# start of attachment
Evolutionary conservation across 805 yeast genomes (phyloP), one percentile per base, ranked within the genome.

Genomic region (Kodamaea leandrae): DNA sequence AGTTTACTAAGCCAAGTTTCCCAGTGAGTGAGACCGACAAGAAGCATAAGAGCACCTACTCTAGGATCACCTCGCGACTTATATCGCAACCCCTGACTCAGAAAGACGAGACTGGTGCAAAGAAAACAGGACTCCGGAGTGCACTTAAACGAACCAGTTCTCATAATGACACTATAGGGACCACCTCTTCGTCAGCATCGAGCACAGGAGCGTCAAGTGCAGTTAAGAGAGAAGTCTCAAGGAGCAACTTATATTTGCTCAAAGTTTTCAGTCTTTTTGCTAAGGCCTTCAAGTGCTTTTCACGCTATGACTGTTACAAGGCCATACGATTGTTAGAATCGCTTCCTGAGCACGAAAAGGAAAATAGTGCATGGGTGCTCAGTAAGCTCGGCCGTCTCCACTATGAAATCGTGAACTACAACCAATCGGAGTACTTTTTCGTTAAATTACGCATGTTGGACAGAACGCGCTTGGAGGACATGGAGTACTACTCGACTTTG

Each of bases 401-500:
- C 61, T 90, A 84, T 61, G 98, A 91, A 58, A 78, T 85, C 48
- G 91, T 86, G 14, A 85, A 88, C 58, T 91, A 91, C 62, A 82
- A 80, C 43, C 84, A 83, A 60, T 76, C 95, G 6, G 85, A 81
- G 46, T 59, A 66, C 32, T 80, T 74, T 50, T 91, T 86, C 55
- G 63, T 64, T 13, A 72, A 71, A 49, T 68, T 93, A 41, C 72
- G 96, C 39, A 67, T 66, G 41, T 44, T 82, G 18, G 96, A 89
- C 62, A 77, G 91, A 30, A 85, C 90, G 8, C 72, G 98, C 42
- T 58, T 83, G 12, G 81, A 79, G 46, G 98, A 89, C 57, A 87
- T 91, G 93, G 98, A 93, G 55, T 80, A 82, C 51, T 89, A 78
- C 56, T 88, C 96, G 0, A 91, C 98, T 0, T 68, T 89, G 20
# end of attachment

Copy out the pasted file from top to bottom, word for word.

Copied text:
Evolutionary conservation across 805 yeast genomes (phyloP), one percentile per base, ranked within the genome.

Genomic region (Kodamaea leandrae): DNA sequence AGTTTACTAAGCCAAGTTTCCCAGTGAGTGAGACCGACAAGAAGCATAAGAGCACCTACTCTAGGATCACCTCGCGACTTATATCGCAACCCCTGACTCAGAAAGACGAGACTGGTGCAAAGAAAACAGGACTCCGGAGTGCACTTAAACGAACCAGTTCTCATAATGACACTATAGGGACCACCTCTTCGTCAGCATCGAGCACAGGAGCGTCAAGTGCAGTTAAGAGAGAAGTCTCAAGGAGCAACTTATATTTGCTCAAAGTTTTCAGTCTTTTTGCTAAGGCCTTCAAGTGCTTTTCACGCTATGACTGTTACAAGGCCATACGATTGTTAGAATCGCTTCCTGAGCACGAAAAGGAAAATAGTGCATGGGTGCTCAGTAAGCTCGGCCGTCTCCACTATGAAATCGTGAACTACAACCAATCGGAGTACTTTTTCGTTAAATTACGCATGTTGGACAGAACGCGCTTGGAGGACATGGAGTACTACTCGACTTTG

Each of bases 401-500:
- C 61, T 90, A 84, T 61, G 98, A 91, A 58, A 78, T 85, C 48
- G 91, T 86, G 14, A 85, A 88, C 58, T 91, A 91, C 62, A 82
- A 80, C 43, C 84, A 83, A 60, T 76, C 95, G 6, G 85, A 81
- G 46, T 59, A 66, C 32, T 80, T 74, T 50, T 91, T 86, C 55
- G 63, T 64, T 13, A 72, A 71, A 49, T 68, T 93, A 41, C 72
- G 96, C 39, A 67, T 66, G 41, T 44, T 82, G 18, G 96, A 89
- C 62, A 77, G 91, A 30, A 85, C 90, G 8, C 72, G 98, C 42
- T 58, T 83, G 12, G 81, A 79, G 46, G 98, A 89, C 57, A 87
- T 91, G 93, G 98, A 93, G 55, T 80, A 82, C 51, T 89, A 78
- C 56, T 88, C 96, G 0, A 91, C 98, T 0, T 68, T 89, G 20